Answer 6:

There are funding issues that need to be resolved before the required payments can be made to members of affected plans. Registered Plans Directorate and Legal Services are currently working with the Province of Ontario to resolve these issues. We anticipate that we will have these issues resolved before the end of the year, and will have more information posted on our website when it is available.

 

Question 7 - Refund of Excess Contributions Prior to T4 Preparation

This could apply to both a money purchase RPP or DPSP. If a sponsor notices that an excess contribution has been made before the PA is being reported to the member, can the sponsor withdraw the excess without the Canada Revenue Agency's approval?

Answer 7:

Where an excess contribution is made to a money purchase (MP) pension plan, the registered status of the plan becomes revocable. Paragraph 8506(2)(d) of the Income Tax Regulations (the Regulations) would require that the amounts be refunded in order to avoid revocation. The amounts refunded should not be included in the pension credit calculation and prior approval from the Canada Revenue Agency would not be required.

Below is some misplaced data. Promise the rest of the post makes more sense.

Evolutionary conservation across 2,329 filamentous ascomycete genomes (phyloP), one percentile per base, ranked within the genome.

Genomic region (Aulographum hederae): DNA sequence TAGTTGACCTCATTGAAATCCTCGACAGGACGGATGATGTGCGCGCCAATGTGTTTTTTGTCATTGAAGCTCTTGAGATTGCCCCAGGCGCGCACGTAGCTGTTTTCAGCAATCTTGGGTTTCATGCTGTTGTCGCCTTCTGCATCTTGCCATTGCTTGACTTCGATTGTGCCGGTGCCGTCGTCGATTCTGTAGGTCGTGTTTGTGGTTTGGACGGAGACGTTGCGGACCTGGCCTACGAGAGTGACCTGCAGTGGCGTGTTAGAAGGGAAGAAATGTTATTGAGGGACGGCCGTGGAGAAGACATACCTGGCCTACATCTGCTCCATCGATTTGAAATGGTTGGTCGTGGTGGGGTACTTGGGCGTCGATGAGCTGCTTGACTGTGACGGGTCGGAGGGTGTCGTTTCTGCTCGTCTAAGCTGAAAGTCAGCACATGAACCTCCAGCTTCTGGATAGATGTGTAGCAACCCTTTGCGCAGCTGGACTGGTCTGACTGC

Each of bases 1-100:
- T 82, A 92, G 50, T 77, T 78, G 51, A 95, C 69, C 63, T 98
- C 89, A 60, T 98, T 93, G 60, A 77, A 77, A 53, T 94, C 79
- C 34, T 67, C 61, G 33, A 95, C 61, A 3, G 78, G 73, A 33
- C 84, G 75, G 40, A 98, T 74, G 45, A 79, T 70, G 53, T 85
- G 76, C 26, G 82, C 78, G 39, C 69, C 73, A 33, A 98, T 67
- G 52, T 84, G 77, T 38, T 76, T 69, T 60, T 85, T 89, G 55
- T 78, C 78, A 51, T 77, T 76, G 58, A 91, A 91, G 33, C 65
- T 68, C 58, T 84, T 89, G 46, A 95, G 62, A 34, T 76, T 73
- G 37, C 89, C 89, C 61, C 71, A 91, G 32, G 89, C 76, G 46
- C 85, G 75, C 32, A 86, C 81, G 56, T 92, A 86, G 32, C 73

Most deferred profit sharing plans (DPSPs) do not have a clause similar to MP plans that would allow a refund of contributions. Therefore, the employer or trustee would have to write to the Registered Plans Directorate requesting administrative relief, to allow for the refund of the excess contribution. However, DPSPs may be amended to allow for a refund of contributions, in which case administrative relief would no longer be required. In either case the refund would have to be made by the end of February in order to have the pension credit reduced by the amount of the refund, pursuant to proposed paragraph 8301(2.1)(b) of the Regulations.

 

Question 8 - PSPA Calculation - New Limits